Renault will release its Twizy EV hardware system as an opensource platform
The Renault POM represents the first foray by a big automaker into truly open-sourcing its vehicle platform.
Renault has developed an open-source automotive platform for a compact and lightweight electric vehicle, based on its existing Twizy EV, which could enable those wanting to build their own electric vehicle company to jumpstart the process. In partnership with OSVehicle and ARM, Groupe Renault will release its POM platform to the world as the "first open-source mass market vehicle platform," which will allow third parties to both copy and modify the existing hardware and software to create their own version of a totally customizable EV.
Although OSVehicle already has an open-source vehicle platform available - the TABBY EVO - which is the basis of the Busy Bee (the first open-source road-legal city car built on it), this new partnership marks the first time a big automaker is open-sourcing its EV platform, and could be the start of a whole new breed of electric vehicle innovation. A platform isn't a finished vehicle, and isn't road-legal on its own, but is rather the core systems around which a complete vehicle is built.
"A car platform is a vehicle’s core architecture, comprised of shared design, engineering, and system of components that make up the mechanical heart of any given car and make it move. It is the most expensive and difficult component to develop, often taking years in R&D time and several million dollars. It’s also the most shared component of the car, and their manufacturing lifespan could be upwards of 50 years." - OSVehicle
According to OSVehicle, the company's mission is "to democratize mobility by enabling businesses and startups to design, prototype, and build custom electric vehicles and transportation services," and was launched because the founders were "Tired of an aging industry, not sustainable, slow, with little innovation, too complicated and closed."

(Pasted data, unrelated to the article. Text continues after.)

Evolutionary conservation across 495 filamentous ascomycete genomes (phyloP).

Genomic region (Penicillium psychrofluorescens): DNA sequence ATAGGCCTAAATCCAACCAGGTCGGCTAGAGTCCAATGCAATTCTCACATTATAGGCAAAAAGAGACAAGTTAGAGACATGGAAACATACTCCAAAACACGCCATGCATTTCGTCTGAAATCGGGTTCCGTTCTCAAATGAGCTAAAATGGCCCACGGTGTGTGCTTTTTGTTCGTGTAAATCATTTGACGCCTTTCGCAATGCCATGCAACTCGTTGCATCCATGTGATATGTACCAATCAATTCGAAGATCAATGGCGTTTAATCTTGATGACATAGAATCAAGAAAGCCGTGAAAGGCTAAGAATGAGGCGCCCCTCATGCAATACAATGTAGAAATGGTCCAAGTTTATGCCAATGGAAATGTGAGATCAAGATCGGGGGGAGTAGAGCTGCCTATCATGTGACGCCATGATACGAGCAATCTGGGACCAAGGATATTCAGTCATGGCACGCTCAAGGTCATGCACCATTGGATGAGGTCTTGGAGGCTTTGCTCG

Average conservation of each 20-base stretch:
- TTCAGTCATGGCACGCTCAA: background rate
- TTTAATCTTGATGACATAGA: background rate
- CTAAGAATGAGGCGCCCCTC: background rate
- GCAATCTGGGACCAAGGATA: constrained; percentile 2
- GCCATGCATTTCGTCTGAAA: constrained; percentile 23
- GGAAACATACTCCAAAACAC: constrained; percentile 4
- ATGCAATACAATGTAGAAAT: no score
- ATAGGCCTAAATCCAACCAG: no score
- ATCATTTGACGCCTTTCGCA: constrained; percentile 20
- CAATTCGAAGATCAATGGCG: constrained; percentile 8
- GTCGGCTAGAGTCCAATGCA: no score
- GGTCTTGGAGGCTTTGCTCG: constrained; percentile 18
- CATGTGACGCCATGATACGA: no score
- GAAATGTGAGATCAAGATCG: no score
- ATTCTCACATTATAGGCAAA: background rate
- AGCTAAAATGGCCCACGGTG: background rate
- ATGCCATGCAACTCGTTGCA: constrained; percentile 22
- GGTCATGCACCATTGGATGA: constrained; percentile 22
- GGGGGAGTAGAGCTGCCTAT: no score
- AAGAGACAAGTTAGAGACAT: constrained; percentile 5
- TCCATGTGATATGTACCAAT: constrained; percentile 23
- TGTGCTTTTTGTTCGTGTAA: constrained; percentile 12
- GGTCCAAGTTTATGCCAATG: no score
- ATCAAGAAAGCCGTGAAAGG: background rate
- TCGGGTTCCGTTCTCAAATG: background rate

The details of the forthcoming POM platform from Renault are sparse at the moment, other than the basic specs (rear engine, rear-wheel drive, 6.1 kWh lithium-ion battery, 100km/62-mile range, and two 'speed' options - 45 km/h (28 mph) and 80 km/h (50 mph)), but this short video illustrates the OSVehicle TABBY EVO platform:
"We want to enable a market made of infinite niches, products and services in the transportation industry. We will do this thanks to community based, socially inclusive and environmentally sustainable manufacturing, marketing and distribution processes." - OSVehicle
For a bit longer presentation on what OSVehicle is all about, this pitch from the Rockstart Accelerator, and this presentation at Next Berlin 2014, will illuminate you on what a future of sustainable and distributed open-source vehicle manufacturing might look like. No pricing has been announced yet for the Renault POM, but the TABBY EVO can be had for somewhere in the range of $12,480–$19,980, and is said to be "really simple" to assemble - taking less than an hour to put together.